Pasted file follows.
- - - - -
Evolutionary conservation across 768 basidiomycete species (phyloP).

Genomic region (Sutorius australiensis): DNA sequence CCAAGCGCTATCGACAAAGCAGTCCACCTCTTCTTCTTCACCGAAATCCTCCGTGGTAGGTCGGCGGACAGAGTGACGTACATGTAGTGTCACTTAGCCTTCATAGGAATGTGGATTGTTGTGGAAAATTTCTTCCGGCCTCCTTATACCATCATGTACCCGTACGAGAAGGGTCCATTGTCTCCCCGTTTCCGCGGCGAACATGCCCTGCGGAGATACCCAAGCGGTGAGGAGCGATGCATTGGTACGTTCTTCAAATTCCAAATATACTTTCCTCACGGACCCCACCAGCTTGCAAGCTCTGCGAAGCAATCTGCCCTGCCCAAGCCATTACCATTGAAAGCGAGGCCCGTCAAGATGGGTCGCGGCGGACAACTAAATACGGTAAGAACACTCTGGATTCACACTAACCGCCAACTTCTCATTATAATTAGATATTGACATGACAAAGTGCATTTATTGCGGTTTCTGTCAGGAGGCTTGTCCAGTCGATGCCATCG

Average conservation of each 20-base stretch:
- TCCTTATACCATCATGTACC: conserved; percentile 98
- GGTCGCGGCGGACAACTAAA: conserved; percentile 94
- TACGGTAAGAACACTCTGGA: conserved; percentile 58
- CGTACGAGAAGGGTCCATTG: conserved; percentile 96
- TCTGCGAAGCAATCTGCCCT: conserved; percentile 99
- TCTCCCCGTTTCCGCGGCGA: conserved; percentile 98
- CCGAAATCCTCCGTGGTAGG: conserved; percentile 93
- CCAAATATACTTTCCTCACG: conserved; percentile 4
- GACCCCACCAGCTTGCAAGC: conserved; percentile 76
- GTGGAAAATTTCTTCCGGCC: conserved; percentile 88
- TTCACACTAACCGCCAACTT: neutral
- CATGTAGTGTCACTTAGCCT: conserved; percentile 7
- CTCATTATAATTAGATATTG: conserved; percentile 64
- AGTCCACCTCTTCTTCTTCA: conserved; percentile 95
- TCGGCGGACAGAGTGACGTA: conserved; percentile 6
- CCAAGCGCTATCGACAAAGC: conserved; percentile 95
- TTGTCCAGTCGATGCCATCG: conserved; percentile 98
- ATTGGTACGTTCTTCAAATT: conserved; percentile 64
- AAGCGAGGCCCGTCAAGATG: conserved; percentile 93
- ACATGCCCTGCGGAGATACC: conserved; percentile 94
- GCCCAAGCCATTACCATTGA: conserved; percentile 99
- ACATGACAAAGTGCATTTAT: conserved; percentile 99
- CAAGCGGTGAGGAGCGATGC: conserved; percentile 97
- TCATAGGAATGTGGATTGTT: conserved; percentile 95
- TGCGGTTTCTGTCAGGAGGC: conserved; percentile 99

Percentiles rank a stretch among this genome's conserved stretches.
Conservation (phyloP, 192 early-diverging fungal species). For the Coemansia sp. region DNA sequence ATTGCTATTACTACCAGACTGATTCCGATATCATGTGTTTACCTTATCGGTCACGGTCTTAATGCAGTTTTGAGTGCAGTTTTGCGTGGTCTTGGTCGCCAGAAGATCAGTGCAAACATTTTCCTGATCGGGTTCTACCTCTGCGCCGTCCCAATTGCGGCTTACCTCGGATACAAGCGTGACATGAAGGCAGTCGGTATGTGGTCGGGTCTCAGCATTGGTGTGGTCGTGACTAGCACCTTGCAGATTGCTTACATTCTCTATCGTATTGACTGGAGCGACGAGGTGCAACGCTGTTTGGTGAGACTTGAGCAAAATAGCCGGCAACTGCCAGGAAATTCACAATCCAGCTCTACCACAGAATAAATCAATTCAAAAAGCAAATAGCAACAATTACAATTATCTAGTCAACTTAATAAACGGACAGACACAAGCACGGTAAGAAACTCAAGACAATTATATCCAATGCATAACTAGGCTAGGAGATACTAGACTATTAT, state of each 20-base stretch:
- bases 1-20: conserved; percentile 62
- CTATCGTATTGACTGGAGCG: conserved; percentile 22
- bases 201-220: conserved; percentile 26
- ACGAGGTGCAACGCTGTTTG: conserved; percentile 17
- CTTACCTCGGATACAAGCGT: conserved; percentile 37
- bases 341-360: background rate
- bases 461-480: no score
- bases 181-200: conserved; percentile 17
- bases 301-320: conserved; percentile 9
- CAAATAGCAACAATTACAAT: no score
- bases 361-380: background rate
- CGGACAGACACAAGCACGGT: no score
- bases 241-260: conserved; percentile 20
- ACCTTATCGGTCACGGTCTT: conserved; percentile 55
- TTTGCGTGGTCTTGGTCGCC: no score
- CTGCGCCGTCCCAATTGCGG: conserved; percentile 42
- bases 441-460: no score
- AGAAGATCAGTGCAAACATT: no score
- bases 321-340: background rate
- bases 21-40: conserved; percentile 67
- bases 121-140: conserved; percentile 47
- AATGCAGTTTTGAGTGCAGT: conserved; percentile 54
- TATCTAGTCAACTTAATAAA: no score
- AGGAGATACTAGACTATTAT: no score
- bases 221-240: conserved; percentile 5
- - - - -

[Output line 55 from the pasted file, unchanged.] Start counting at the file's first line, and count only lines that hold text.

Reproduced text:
- bases 221-240: conserved; percentile 5